Step two: Determine how many levels of the tree you will have  You have 7 choices for each digit  in the code. Raise 10 to the 7th because you  have 5 choices


How many ways are there to rearrange the word CHOICE?




How many 5 digit codes can you create with {0,1,2,3,4,5,6,7,8,9} with no consecutive digits?




How many 3 element subsets can one create?



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Let's make it even harder: Restriction is that  repeating digits are not allowed  

Step  one:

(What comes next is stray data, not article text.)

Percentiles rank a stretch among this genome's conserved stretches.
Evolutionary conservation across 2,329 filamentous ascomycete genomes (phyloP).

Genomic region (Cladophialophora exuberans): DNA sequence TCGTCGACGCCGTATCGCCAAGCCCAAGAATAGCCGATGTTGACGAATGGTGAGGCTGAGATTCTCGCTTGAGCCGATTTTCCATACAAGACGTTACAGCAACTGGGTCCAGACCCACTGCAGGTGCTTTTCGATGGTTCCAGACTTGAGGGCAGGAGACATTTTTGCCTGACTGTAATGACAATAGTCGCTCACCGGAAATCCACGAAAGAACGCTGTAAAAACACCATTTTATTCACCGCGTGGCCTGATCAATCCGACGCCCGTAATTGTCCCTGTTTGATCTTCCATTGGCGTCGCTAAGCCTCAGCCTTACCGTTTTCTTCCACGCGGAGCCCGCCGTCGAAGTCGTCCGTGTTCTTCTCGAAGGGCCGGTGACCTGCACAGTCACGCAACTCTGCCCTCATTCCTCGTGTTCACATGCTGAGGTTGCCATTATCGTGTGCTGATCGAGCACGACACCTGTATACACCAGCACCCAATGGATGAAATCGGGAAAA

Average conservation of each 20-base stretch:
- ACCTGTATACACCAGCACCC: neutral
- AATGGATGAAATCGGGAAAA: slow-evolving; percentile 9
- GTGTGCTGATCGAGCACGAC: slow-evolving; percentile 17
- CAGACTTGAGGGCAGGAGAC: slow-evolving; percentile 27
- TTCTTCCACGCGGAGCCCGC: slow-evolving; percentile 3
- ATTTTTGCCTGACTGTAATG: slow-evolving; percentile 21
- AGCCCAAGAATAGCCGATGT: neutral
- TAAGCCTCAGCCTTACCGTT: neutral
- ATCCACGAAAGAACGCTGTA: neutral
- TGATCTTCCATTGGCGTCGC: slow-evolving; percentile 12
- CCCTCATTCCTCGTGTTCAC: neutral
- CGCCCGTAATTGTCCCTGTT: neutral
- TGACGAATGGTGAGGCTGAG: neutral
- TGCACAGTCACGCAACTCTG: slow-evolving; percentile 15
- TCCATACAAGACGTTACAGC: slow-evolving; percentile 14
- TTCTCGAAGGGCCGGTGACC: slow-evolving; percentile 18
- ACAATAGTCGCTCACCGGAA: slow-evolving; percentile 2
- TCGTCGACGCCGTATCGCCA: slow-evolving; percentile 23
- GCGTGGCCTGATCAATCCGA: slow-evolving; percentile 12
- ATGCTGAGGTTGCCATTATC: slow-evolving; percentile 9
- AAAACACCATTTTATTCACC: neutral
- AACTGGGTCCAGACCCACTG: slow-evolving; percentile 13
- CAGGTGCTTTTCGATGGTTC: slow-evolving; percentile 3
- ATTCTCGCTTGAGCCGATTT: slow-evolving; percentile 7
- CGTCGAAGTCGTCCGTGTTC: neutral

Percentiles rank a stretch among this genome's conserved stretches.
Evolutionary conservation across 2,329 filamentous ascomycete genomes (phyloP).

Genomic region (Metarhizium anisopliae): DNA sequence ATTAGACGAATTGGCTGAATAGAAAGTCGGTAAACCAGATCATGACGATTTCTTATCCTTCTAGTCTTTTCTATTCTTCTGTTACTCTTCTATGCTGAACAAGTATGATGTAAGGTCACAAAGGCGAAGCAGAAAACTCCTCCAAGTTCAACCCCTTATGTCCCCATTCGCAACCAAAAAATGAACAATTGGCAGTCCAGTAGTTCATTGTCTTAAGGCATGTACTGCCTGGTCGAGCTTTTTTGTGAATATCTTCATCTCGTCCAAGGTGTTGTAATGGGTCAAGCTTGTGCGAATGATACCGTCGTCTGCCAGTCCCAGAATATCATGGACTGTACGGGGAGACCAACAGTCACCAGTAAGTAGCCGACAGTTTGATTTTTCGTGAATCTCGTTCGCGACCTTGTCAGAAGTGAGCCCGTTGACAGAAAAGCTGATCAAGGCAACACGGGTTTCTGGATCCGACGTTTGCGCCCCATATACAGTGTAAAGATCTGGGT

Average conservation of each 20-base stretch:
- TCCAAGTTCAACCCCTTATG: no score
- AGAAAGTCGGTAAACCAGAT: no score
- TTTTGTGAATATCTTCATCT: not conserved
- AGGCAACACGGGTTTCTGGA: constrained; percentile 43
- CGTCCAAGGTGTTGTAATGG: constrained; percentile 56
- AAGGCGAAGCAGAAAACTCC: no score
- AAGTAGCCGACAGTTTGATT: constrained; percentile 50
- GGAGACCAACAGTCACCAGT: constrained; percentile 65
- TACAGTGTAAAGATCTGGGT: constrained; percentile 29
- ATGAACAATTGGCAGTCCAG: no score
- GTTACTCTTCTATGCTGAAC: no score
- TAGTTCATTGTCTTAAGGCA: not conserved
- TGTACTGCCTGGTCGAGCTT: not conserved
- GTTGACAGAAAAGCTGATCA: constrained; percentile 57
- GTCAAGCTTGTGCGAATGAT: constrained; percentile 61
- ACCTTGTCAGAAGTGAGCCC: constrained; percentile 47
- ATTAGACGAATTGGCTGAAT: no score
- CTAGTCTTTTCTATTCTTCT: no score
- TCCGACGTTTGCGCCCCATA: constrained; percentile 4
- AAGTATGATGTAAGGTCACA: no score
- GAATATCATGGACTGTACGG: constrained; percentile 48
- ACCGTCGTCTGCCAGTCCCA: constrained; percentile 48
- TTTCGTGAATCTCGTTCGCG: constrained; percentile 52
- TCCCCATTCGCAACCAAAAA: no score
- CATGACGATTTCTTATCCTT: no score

Step  two: As in example 1 determine the size of  your alphabet and how many choices you  have  Since you have 7 choices it may help to  create a visual aid: _ _ _ _ _ _ _ _ In each of the dashes you have one digit  two:create a visual aid: _ _ _ _ _ _ _ _ In each of the dashes you have one digit  of the code. Underneath you can place  how many choices you have for that code For the first one you have 10 choices  because you haven't used any For the second one you have 9 choices  because you have repeated one already Step 3: When you discover how many choices  you have for all the digits use the Rule of  Multiplication to find the answer  (10x9x8x7x6x5x4)  Now you try:  How many 5 digit codes can you create with  {0,1,2,3,4,5,6,7,8,9} with no consecutive digits?  Rearrangements:Here we take into account the order of the digits Note: factorial notation (!) is simply multiplying a  digit until you reach 1 (i.e. 4x3x2x1) How many ways are there to rearrange the word  CHOICE?  Since none of the letters repeat we do the  same as in the code example You have 5 letter placements. The first spot  has 5 letter choices, the second 4, and so on.  So the answer would be 5! Or 5x4x3x2x1 How many ways can you rearrange the word  LENTILS?  First you must find how many ways you can  rearrange the word if all letters are  distinguished. The word has 7 letters so there are 7!  Ways of rearranging them.  Then divide the answer with the possible  rs you mus n ow many ways you can  rearrange the word if all letters are  distinguished. The word has 7 letters so there are 7!  Ways of rearranging them.  Then divide the answer with the possible  ways of rearranging the repeating letters  (here it would be the L's) So the answer would be !!#!⎯⎯ How many ways can you rearrange WISCONSIN? First you have 9 letters so you can rearrange  them 9! Ways  But, you have 3 pairs of recurring letters  (S,I,N) so you can rearrange those 2!x2!x2!  Ways The answer is 9!/ 8  How many ways can you rearrange UNUSUAL? 7! /3! (3 U's)  How many rearrangements have the 3 U's  together? 5x 4! (5 choices to arrange Us and 4! For the  other letters) How many arrangements have no consecutive  Us? 5x4x3 (places for Us) / 3! (ways to  arrange the Us) x 4! (ways to arrange  remaining letters)  Now you try (answer key at the end): How many  ways can you rearrange NOTATION? How many ways can you rearrange HAWAII?  How many ways can you arrange MISSISSIPPI? How many 8 digit numbers can you make with the  following [3,4,5,6,7} ? 5& How many are larger than 50000000? 3x 5! (Because for the first choice you only  have 3 numbers that are equal or greater  than 5) Suppose you have 5 keys on a table and you pick 3x  (Because for the first choice you only  have 3 numbers that are equal or greater  than 5) Suppose you have 5 keys on a table and you pick  them up one at a time and place them on a key  ring. How many different configurations are there? 5/5!  Because in a circular rearrangement you only  care about relative placement (neighbors)  Probability: Suppose you have a "fair" coin and label the sides H and  T. Suppose you flip this coin 5 times and keep a record of  what happens. Ex. HTHHT represents flips 1-5 How many sequences are there? 2( In how many of the sequences have the property where  4 H's and 1 T occur in the sequence? To know the answer you find how many ways to  arrange the T. So the answer is 5 Suppose you write down all possible sequences of 4 digit  codes created by the alphabet {0,1,2,3,4,5,6,7,8,9}  (repeated letters allowed) then put them in a hat and  mix them up.  How many slips of paper all there? 10+ What is the probability that we will pick a paper  that has 34XY (X,Y could be anything)? 1/100 because you divide the number of  elements in the event (in this case 34XY) by  the total number of elements in the set  (10000)  Why is Pr[E] + Pr[E'] = 1? Because an event can either happen or not (1  means very likely to happen)  In this formula it states that the event plus it's  compliment (not the event) are very likely to  happen  Let E be the event: You draw two marbles from a jar at  random that contains 3 marbles (1 blue, 1 pink, and 1  orane and don't relace the first marble before ickin             compliment (not the event) are very likely to  happen  Let E be the event: You draw two marbles from a jar at  random that contains 3 marbles (1 blue, 1 pink, and 1  orange) and don't replace the first marble before picking  the second. What is the probability you will draw a pink  and blue marble?  1/3(probability of the first ball) x 1/2probability of  the second ball) = 1/6  Now suppose the jar contains 4 blue marbles, 3 pink  marbles and 3 orange marbles. What is the probability of  you picking a pink and blue marble? 3/10 x 4/9 = 12/90  Answer Key:5 digit codes: 10x9x9x9x9 NOTATION: 8! / 2!x2!x2! HAWAII: 6! / 2!x2! MISSISIPI: 11!/ 4!x4!x2!